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Career Advice CV’s & Cover Notes

How to Write and Style the Perfect CV

When it comes to producing a CV that can get you an interview, there’s a lot at stake, but writing a CV that sells what you can do is within the scope of anyone.

We’ve created a CV guide for every step of the journey to help you stand out for all the right reasons.

CV Content

Contact Details: Include your address (town, county + postcode prefix), full name (no titles), contact number and email address at the top of your CV.

Profile or Personal statement: This is the short, snappy opening of your CV, so you must ensure it stands out and sells you as a person within 200 words. This is your opportunity to draw the recruiter in! Highlight the reason why you would like to work in the sector you’re applying for, as well as a few of your critical skills. Don’t also forget to note the career aims that you wish to achieve.

Education: Start with your most recent education first, and remember to list all previous education with the qualifications you achieved.

Skills: List down all the relevant skills you could bring to the job, e.g. working as a team, IT skills and managing people.

Work experience: This can include your previous jobs, voluntary roles and internships. The most recent should be at the top, with the company’s name, job title and the period you were in that role.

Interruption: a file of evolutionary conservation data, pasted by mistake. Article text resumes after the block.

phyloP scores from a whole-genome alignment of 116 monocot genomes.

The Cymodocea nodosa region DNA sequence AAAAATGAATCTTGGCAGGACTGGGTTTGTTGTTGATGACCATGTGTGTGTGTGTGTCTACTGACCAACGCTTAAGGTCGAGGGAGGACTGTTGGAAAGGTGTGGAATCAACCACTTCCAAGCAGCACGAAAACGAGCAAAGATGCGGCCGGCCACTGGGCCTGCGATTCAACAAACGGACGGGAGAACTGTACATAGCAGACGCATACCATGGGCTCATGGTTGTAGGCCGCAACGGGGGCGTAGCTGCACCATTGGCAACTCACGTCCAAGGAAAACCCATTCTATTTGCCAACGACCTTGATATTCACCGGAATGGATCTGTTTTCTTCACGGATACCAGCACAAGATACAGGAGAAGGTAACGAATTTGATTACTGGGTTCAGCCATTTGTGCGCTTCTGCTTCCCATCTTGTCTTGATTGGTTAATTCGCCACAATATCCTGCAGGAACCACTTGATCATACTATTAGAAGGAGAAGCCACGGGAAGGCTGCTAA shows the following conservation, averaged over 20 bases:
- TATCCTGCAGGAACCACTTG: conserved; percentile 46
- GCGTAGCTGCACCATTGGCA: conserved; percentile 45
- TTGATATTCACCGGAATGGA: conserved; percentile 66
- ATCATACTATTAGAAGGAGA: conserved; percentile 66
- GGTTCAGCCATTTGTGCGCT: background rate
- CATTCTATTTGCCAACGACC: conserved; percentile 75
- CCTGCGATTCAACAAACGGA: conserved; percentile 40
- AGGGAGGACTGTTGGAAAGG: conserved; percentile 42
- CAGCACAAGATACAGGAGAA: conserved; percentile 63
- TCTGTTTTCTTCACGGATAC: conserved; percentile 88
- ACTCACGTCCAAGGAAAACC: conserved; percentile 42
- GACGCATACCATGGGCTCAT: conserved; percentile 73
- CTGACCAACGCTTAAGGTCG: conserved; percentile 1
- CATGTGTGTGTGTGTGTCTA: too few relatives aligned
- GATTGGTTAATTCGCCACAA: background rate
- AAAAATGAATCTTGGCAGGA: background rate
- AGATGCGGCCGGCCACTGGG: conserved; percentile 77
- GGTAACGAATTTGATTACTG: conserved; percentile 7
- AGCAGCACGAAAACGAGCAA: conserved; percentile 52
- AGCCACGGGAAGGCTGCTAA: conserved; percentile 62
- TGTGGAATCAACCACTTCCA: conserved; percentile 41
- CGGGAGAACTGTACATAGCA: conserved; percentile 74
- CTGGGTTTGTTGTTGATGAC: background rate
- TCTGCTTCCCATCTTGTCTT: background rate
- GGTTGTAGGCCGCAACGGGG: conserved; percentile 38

Achievements: This is an excellent opportunity to showcase your attributes and skills to make you a suitable candidate for the job. If there is something you are proud of or you have been recognised within your previous employment (i.e. testimonials from a client or internal awards) and they are relevant to the role you’re applying for, it’s worth noting them down.

Hobbies and interests – If there is a particular hobby or interest that will add value, it is worth mentioning, (i.e. volunteer work or learning a new language).

CV Style

Layout: Make sure you section your CV, so it flows, but consider putting your most relevant and attractive skills nearer the top to entice the reader.

Grammar: Remember to ask a friend or relative to proof-read your CV and use a spell checker to eliminate mistakes.

Presentation: Ensure that the font you use is professional-looking, in a regular size (10-12). Also, ensure you use bullet points to keep your CV looking professional, neat and easy to read.

Style: There is no right or wrong way to present your CV; however, try to think about your target audience when designing your CV. Don’t forget that every job is different; thus you will need to ensure that the CV is tailored to the role you’re applying for.

Remember to include:

– Achievements and work experience relevant to the job

– An understanding of the job requirements

– The skills you can bring to the company

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